The biotech industry, one of the US economy’s most innovative sectors, continues to confront massive challenges in raising vital capital for growth. In addition to threatening the United States’ historical leadership in this area, this mounting problem has important near- and long-term implications for big pharmaceutical companies with pinched R&D budgets struggling to create new drugs, the country’s job growth, and the world’s overall well-being. However, an effective solution can be devised by creating a Biotech Fund that smartly deploys Big Pharma's cash to solve the capital crunch of this critical sector of our economy.
To understand the biotech sector’s capital crisis, consider the wide gulf that exists between the 12–15 year timelines for new drug development and the much shorter time horizons of venture capital, biotech’s most common source of funding. Exacerbating the issue is the fact that investors have lost their appetite for biotech initial public offerings—only 12 were completed last year. Those still interested are focusing principally on biotech companies that are profitable or have significant cash positions. Therefore, accessing capital to further the development of drugs in the pipelines of the biotech sector will continue to be a major challenge.
At the same time, Big Pharma is struggling to produce drugs to replace blockbusters that are coming off patent. In the past decade, few drugs have been brought to market from Pharma’s own development efforts. These companies, while cash rich, are experiencing earnings pressure which is causing significant reductions in R&D efforts, further exasperating already anemic drug pipelines.
That creates a very unique opportunity for collaboration between Big Pharma and biotech. A Biotech Fund, seeded by pharmaceutical companies, could focus on investing in early-stage drugs being developed in smaller biotechs, which could, in return, fuel Big Pharma’s need for innovative drugs. Such a fund would simultaneously solve the biotech industry’s current capital constraints and reduce the threat to Pharma’s pipeline.
To be effective, this fund needs to be capitalized with billions of dollars and focused on unproven preclinical and early-stage clinical drugs. Big Pharma’s cash position is capable of providing the vast majority of capital to support the fund, which if structured properly will be sufficiently attractive to the investment community as well.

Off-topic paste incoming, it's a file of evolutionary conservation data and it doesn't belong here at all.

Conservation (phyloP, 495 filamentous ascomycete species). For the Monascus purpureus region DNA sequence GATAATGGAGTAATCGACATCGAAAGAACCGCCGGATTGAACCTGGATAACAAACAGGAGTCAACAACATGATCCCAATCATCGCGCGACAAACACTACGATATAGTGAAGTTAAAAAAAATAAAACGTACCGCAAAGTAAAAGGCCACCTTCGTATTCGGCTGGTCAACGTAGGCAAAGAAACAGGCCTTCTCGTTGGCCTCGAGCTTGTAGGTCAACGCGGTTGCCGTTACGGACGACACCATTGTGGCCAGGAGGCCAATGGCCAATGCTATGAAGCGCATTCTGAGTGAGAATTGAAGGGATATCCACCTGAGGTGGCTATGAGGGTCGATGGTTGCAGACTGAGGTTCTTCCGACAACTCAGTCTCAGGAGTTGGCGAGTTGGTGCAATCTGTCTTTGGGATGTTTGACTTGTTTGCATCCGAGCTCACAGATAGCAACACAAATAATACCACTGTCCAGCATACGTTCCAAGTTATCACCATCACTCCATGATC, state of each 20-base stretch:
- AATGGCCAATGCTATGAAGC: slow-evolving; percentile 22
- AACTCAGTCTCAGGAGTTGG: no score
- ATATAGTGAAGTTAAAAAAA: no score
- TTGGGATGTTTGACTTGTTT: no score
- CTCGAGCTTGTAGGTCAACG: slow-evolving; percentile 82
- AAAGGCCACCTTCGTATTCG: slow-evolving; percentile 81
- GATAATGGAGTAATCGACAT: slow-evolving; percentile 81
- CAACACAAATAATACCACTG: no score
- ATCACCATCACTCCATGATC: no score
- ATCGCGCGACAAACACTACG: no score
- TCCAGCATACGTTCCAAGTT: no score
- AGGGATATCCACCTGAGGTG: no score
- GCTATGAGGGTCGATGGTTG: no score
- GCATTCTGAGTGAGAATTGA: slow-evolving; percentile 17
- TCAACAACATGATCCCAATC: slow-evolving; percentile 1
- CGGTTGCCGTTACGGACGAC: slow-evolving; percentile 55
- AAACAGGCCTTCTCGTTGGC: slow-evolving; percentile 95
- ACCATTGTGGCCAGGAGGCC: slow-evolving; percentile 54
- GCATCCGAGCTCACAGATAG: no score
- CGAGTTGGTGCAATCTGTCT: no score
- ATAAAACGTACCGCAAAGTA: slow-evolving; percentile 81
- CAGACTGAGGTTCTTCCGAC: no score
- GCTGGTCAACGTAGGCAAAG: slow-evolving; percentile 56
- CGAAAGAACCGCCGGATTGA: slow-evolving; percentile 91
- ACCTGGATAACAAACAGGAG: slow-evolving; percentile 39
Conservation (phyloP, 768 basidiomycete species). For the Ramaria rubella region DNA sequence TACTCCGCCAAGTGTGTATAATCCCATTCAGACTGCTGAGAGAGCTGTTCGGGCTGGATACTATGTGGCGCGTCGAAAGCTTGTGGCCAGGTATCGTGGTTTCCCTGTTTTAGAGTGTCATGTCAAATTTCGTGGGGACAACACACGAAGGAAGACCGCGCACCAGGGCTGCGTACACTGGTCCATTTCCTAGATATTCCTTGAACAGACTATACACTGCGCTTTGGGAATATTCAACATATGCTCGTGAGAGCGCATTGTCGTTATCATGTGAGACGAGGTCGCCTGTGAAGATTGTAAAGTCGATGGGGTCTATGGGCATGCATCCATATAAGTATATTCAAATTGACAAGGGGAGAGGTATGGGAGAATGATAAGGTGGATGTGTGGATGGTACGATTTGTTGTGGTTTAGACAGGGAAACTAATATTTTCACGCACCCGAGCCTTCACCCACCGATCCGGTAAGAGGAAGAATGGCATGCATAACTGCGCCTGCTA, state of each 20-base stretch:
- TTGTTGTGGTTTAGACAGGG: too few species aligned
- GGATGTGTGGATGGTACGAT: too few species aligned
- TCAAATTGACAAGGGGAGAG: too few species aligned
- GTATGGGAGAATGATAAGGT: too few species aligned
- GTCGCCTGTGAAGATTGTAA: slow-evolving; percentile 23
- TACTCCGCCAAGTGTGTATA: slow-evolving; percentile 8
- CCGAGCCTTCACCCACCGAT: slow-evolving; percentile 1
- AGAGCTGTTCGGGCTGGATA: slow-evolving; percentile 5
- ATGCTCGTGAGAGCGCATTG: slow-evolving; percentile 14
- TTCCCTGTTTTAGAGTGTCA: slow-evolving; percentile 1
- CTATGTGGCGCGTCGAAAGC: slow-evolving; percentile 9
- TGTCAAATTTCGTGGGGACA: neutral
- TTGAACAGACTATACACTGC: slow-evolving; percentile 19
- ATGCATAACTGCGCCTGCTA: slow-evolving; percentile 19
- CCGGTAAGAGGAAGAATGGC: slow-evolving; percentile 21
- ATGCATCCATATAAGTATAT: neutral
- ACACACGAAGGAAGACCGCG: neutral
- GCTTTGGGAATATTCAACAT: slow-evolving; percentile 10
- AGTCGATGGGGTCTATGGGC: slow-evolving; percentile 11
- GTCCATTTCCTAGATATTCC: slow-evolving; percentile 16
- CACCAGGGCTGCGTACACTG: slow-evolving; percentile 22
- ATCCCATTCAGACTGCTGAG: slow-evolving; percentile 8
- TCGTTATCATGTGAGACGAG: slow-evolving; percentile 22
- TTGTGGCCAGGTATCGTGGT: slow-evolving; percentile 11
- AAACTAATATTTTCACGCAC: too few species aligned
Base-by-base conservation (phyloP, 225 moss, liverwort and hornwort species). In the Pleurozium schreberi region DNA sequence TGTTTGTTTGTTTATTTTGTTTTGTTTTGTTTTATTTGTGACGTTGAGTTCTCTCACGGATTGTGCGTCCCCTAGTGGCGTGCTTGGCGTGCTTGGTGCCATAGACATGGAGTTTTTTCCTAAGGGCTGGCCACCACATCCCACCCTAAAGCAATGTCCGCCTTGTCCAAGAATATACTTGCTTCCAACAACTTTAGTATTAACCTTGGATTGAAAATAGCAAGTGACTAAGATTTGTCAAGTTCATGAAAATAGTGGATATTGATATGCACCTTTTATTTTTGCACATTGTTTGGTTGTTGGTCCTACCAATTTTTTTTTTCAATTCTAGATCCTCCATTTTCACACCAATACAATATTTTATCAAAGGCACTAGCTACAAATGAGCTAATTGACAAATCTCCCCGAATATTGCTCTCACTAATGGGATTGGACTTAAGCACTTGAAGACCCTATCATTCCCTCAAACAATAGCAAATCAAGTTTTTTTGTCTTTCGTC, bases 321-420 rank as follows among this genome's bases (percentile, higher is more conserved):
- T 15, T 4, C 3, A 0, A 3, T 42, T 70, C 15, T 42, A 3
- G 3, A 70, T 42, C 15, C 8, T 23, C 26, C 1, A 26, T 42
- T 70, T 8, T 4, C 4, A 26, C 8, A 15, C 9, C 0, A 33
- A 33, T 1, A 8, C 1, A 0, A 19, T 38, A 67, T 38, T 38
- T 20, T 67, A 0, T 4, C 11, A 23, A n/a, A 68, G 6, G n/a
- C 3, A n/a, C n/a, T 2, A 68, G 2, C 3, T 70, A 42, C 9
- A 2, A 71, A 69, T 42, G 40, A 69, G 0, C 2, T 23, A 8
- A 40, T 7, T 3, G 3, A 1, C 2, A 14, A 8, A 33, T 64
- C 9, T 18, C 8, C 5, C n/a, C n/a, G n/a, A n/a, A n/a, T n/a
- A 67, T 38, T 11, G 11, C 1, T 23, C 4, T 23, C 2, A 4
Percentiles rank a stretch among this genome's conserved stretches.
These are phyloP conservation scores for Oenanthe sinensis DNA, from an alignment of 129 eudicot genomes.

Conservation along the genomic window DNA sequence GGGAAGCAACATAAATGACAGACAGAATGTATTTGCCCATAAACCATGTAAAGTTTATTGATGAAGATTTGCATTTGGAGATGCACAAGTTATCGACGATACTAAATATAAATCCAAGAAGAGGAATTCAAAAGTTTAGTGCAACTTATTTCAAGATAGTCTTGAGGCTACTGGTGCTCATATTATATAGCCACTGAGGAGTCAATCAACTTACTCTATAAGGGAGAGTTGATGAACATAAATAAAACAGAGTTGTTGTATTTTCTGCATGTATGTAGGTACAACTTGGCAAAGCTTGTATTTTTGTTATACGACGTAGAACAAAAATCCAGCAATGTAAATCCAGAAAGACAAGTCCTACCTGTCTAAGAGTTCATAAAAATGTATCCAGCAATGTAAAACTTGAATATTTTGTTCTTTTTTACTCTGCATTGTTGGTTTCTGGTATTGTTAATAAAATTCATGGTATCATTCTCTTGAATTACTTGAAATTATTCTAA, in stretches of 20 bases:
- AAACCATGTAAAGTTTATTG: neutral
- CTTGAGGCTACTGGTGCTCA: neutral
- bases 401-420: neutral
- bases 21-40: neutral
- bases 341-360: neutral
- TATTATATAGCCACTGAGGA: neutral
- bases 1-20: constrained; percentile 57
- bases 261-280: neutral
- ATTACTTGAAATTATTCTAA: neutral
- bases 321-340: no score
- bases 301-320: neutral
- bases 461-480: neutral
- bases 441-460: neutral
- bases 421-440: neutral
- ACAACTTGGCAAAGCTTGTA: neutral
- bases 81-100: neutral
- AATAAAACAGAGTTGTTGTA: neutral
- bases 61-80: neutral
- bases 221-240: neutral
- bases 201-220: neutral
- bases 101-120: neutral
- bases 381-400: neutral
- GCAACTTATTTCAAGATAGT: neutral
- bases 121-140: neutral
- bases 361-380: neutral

The fund could be managed by a team of seasoned investors in the biotech industry that would identify drugs or companies focused on products and platforms addressing unmet medical needs. There are numerous investment models that the fund could deploy to achieve the intended results beyond simply investing in equity of biotechs, including creating companies to acquire qualifying assets from biotechs that are no longer capable of developing them on their own.
The fund should produce attractive returns especially as prices of publically traded biotech companies continue to be depressed and acquisition trends continue to move toward smaller up-front payments with contingencies paid upon successful advancement of the drugs. A portfolio of diverse strong programs should mitigate the risk of drug failures. Additionally, the fund would provide sufficient funding to conduct robust drug trials, a stage of drug development that is often shortchanged due to the cash constraints of biotech companies.
A key issue to be addressed at the outset is how to avoid non-participating Big Pharma—the “free riders”—from gaining a potential benefit from the expanding pipeline that the fund would foster. One simple answer may be for the managers of the fund to give a participating Big Phama certain rights to negotiate for drugs that are to be out-licensed by the fund.
Though it may seem a bit unusual, there is strong precedence for this idea. About 25 years ago, when the US semiconductor industry was facing a crisis, the government and the private sector protected the viability of the industry by funding the creation of SEMATECH, an industry consortium, to strengthen the sector by leveraging resources and sharing risk. While the government is not likely in today’s economic and political environment to shower any additional funds on the biotech sector, it can at least encourage the creation of the fund and make certain that no antitrust or other legal impediments stand in the way of its creation.
Benefits of this fund do not end with the biotech and pharmaceutical companies. The drugs invented by the biotech sector have been accounting for the vast majority of recently approved treatments, contributing to gains in life expectancy and, in turn, our national wealth. From 1970 to 2000, life expectancy gains added more than $3 trillion per year, half of which was due to advances against heart disease alone. Alternatively, the deterioration of the industry would impact national competiveness and job creation. Direct employment in biotech exceeds 1.3 million and there are an additional 6.2 million employed in related industries, an aggregate about double that of the automotive industry.
Using Big Pharma’s money to fund the biotech sector would support continued innovation, bolster our global competitiveness, and foster job creation. The bioscience industry is, without a doubt, central to our society’s well-being. It warrants preservation.
Mark Kessel is a senior advisor at Sagent Advisors Inc. and a partner at Symphony Capital LLC.
 Some counts differ depending on the definition of “biotech.”